Sermon, Lent, Lent 1C, Temptation, Choices, Wilderness, Luke 4:1-13, Luke 3:21-22, Baptism of Jesus,

Life Is Promise And Risk – A Sermon On Luke 4:1-13

The promise and risk of life come to us asking for a response. Jesus had decisions to make. And so do we. We make decisions everyday of our life; decisions and choices about what to do, who we want to be, how we want to live. We sometimes call them temptations. We feel torn and pulled between the promise and the risk. Temptations hold before us the illusion of promise without risk. But that’s not the way the wilderness works, and Jesus knows that. 

With each decision we’re betting that the future will be better, not because it necessarily is, but because it might be. And that “might,” the possibility of a better future, of more life, is what gives us the strength, the faith, the hope, to risk a decision and remain open to the future, even when we don’t know how it will turn out. Continue reading Life Is Promise And Risk – A Sermon On Luke 4:1-13

Baptism of Jesus, Epiphany, Sermon, Epiphany 1C, Luke 3:15-17, 21-22, John Caputo

With You I Am Well Pleased – A Sermon On Luke 3:15-17, 21-22

The question is never, “Do I get a yes? Am I the son or daughter of God, the Beloved, with whom God is well pleased?” That’s a given, the gift of God. It’s the insistence of God in each of our lives. The only question is whether we can discern that gift in the conditions and circumstances of our lives.

We are always discerning God’s insistence in our lives, to hear God’s call and claim on us. We are always listening for the yes to which we can answer yes. Continue reading With You I Am Well Pleased – A Sermon On Luke 3:15-17, 21-22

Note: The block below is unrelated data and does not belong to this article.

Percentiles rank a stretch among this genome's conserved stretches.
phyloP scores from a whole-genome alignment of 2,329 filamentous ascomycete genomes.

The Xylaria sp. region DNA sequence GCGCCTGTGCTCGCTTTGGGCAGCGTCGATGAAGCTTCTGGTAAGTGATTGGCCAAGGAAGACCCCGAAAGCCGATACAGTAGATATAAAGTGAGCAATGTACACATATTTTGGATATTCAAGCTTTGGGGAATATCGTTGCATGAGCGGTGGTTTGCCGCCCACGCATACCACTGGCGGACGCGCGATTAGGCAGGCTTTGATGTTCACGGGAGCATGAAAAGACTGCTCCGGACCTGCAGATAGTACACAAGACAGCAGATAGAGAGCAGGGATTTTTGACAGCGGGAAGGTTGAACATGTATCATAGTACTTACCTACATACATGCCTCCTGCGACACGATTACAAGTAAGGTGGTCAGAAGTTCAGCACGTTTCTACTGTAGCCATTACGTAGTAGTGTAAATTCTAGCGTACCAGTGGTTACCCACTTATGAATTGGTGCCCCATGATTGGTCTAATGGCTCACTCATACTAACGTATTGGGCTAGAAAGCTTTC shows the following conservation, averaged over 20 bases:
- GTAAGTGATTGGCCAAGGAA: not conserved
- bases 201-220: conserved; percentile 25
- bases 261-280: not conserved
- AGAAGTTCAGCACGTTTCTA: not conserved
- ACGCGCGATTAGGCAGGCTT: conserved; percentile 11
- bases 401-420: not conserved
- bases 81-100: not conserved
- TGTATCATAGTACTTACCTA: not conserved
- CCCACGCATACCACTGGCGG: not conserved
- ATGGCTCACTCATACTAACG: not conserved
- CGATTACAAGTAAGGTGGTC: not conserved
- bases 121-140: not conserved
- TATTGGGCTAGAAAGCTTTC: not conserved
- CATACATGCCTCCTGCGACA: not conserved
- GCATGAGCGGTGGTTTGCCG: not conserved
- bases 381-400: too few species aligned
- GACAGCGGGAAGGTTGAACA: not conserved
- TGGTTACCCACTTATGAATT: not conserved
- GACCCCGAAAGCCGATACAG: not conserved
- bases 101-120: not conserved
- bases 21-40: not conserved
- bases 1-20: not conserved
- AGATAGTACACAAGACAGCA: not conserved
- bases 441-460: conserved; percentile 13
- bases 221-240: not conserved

A Sermon on Luke 3:15-17, 21-22: The Baptism of Jesus

Icon of the Baptism of Jesus
Baptism of Jesus (source)

A priest-friend of mine tells this story about a family he knows. It seems a young boy had been at home all day with his mother. He had been a terror all day long. With each incident the mother responded, “You just wait until your dad gets home.” Evening came and the dad got home from work. The mother began telling him about their son’s behavior. The dad looked at his son and before he could say anything the boy cried out, “You can’t touch me. I’ve been baptized!”

I wish it was that easy, that clear, that simple. I wish I could say to the sorrows and losses of my life, “You can’t touch me. I’ve been baptized!” I wish I could say to the struggles and difficulties of my life, “You can’t touch me. I’ve been baptized!” I wish I could say to the changes and chances of life, “You can’t touch me. I’ve been baptized!” But that is not how baptism seems to work.

Despite my baptism I have, like every one of you, suffered sorrows and losses of life, encountered difficulties and struggles, had to face the changes and chances of life I would rather have avoided. And despite his baptism that little boy in the story still went to time-out. And yet he speaks a deep truth. He is absolutely right; he is untouchable. At some level he knows that his existence, identity, and value are not limited to time and space; to the things he has done or left undone. He knows himself to be more than his biological existence. He knows himself as beloved. He knows the gift of baptism.  Continue reading “A Sermon on Luke 3:15-17, 21-22: The Baptism of Jesus”

“You can’t touch me. I’ve been baptized!”

Today is the First Sunday after the Epiphany. On this day we always celebrate the Feast of the Baptism of our Lord. The collect and readings for today may be found here. Since the readings from Isaiah and Luke seem connected I have included both below. Isaiah 43:1-7 Thus says the Lord, he who created you, O Jacob, he who formed you, O Israel: Do … Continue reading “You can’t touch me. I’ve been baptized!”